In the INMA Live Chat “GDPR and What It Means in Practice for News Media,” David Stevens, data protection officer at Telenet, gave an overview of General Data Protection Regulation (GDPR) put forward by the European Commission to strengthen and unify data protection for those in the European Union.   

For news media, this means assessing internal protocols and understanding which provisions are already applicable under existing regulations and which are new. GDPR rolls out in May 2018, and news media companies need to be ready. 

“There is a need to start preparing, if you haven’t started yet,” Stevens said. 

Media companies can begin making organisational and material changes to build GDPR compliance. One of the main principles the regulation imposes is the obligation of accountability. The true goal of each organisation is the ability to demonstrate privacy regulation compliance.

Crucial to this is creating a culture of compliance at your company. One way to evaluate your company’s privacy culture is to ask: “Is anyone in your organisation feeling responsible for data protection?” Every one must have an understanding of what privacy is, Stevens says. Training can help ensure a culture of data protection compliance. 

Companies should also create a data protection inventory and design privacy into new products. “Privacy should be taken care of immediately when developing a product,” Stevens says. 

Material changes, such as data breach handling and notice and consent forms are another area media companies must evaluate for compliance. Overall, Stevens says, GDPR requirements vary on the size or operations of each company. 

He shares four tips for GDPR implementation. 

  1. Get informed: “There’s lots of confusion,” Stevens says. Do your research and ask for advice if needed.
  2. Get the right people on board: No matter what size your media company is, this is not the job of one person or department. “It’s very important not to try to do it all by yourself,” he says.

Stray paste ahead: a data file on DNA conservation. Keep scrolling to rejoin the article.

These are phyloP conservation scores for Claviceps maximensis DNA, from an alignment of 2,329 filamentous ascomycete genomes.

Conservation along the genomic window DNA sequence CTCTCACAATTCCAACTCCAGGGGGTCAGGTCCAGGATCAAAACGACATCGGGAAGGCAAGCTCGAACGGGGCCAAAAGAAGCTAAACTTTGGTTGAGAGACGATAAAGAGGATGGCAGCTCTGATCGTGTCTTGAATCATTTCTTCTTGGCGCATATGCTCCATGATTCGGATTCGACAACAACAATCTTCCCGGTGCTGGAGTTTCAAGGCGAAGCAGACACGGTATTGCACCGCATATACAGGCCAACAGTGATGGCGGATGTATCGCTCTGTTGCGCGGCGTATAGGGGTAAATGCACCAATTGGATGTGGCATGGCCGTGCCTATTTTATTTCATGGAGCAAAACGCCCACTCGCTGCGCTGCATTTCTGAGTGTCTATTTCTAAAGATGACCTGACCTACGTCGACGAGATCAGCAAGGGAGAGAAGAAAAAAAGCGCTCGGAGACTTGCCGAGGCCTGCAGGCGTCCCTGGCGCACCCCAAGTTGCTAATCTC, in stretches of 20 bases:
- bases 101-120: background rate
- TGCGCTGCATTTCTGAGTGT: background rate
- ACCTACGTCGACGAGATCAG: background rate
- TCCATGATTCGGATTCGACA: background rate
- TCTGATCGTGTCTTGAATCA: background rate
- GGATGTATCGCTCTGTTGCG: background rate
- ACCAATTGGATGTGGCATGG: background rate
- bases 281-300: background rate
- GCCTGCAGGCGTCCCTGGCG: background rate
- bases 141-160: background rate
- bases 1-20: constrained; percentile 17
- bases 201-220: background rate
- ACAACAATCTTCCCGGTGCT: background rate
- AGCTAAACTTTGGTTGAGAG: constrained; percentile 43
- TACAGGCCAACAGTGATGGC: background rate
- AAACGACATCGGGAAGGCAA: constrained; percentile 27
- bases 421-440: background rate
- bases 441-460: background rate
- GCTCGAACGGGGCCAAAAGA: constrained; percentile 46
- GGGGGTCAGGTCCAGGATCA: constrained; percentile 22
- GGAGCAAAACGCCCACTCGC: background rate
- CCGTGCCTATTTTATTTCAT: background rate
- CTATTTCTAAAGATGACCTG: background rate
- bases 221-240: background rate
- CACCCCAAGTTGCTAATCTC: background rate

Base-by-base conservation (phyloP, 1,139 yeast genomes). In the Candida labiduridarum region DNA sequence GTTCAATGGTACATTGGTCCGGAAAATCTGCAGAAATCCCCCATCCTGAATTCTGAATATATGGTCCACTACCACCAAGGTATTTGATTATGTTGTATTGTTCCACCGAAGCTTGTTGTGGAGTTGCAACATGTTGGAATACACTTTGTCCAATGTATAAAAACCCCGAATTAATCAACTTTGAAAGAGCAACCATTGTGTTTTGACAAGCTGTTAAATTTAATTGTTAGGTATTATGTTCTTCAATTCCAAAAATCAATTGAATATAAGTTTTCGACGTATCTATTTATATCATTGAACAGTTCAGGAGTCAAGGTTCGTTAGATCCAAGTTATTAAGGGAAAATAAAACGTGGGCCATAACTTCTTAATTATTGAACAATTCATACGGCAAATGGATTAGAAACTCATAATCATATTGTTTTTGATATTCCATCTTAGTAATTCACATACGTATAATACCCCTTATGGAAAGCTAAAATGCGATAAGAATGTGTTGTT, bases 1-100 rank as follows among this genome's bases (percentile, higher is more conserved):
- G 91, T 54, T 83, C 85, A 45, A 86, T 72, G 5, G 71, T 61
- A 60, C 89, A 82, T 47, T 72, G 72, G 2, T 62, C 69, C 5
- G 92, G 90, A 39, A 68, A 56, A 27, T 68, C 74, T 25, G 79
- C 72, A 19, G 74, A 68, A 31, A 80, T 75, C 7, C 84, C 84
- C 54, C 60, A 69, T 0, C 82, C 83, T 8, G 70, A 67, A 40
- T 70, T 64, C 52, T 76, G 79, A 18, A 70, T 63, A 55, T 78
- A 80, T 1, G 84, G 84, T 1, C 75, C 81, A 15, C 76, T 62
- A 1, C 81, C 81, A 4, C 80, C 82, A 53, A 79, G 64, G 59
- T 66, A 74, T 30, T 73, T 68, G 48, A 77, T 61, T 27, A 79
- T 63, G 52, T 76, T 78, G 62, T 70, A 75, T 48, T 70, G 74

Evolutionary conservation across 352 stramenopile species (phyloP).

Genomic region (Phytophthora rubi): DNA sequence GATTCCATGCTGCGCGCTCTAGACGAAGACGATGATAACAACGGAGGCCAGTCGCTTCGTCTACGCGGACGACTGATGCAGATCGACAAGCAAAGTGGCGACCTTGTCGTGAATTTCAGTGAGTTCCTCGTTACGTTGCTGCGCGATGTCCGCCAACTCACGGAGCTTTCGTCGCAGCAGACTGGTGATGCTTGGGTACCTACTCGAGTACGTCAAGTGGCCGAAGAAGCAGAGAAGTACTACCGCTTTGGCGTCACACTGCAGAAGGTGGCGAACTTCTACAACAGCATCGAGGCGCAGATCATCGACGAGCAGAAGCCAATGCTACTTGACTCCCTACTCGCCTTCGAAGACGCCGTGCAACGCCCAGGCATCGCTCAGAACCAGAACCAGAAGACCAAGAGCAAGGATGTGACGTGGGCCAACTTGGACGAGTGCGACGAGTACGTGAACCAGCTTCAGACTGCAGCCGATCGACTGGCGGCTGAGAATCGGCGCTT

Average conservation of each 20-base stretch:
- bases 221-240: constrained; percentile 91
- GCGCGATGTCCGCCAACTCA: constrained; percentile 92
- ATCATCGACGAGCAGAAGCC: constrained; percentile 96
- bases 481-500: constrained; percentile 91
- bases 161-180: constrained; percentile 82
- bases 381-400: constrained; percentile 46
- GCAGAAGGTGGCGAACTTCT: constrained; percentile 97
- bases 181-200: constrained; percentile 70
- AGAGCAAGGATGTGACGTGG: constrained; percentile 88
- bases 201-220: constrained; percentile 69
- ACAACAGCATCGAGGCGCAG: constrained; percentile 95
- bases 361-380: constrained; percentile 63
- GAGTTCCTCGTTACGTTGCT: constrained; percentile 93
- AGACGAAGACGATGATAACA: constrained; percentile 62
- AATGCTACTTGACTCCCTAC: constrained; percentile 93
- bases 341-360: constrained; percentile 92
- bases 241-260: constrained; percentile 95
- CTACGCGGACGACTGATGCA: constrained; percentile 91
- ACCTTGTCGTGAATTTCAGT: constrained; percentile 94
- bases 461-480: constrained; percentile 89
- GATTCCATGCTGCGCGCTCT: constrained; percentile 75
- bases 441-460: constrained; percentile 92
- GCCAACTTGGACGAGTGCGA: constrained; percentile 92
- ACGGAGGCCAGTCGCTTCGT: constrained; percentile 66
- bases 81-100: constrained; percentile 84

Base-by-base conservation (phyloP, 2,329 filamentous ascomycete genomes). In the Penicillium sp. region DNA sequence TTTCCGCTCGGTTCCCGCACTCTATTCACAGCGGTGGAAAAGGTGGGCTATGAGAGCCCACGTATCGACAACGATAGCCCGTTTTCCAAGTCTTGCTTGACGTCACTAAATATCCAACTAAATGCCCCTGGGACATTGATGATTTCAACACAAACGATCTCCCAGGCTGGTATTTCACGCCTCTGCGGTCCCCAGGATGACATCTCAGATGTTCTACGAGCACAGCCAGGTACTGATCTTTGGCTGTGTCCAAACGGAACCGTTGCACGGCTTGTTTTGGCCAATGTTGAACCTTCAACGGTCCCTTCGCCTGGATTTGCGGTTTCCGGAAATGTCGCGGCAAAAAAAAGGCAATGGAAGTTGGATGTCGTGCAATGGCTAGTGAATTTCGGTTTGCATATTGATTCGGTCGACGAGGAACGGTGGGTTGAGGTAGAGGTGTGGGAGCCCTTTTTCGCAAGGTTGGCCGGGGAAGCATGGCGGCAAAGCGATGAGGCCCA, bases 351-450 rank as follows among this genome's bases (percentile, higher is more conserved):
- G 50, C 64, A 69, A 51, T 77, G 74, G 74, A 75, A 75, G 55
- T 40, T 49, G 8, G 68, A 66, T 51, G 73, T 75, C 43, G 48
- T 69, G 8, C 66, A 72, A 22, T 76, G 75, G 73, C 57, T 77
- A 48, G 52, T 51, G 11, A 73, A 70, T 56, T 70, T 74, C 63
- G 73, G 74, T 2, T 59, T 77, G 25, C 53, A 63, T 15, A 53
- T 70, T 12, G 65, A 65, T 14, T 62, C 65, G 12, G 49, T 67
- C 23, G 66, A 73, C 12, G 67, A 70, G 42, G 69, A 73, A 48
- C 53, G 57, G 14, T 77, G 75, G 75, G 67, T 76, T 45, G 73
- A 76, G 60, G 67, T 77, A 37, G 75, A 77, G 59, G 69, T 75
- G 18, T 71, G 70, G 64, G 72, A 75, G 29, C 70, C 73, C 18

3. Start now: “We started working on the GDPR two or three years ago,” he says. With 18 or so months left, media companies must start working now.
  4. Focus on the holes in the ship: Stevens says this is about knowing where water is leaking on big ticket issues. “I would not try to focus on existing legacy issues,” he says. 

Stevens was joined by three panelists who shared their experiences with privacy regulations. 

Marte Radmann, head of product for privacy at Schibsted, says users come first in the company’s data strategy. “We try to put our users in front of everything we do,” she says. Schibsted’s legal office, product department, and back-end engineering staff work together to create privacy products for users. The company also emphasizes transparency by showing users what data it has on them. 

Being prepared for data breaches is a top priority at Mediahuis, says Annick Deseure, manager of business and market intelligence. “We’ve made a data code of conduct, which is for the entire company,” she says. The next focus of the company is to better understand how much data leaks through Facebook and advertisers.

Creating a culture of privacy compliance is about staff training, says Laura Tarhonen, privacy officer at Sanoma Media. The company approaches privacy as a new skill that everybody must acquire to work in the media world. 

Each company is different, and the variation of rules across companies and even countries means there is not one model for building GDPR compliance. Local adaptations may mean more changes later, but Stevens says the time to act is now. “I don’t think you still have the luxury of waiting.”

For more insight into how media companies are adjusting their data strategies, join INMA in London for Big Data for Media Week, 20-24 February.

INMA members can access the recorded session for free here.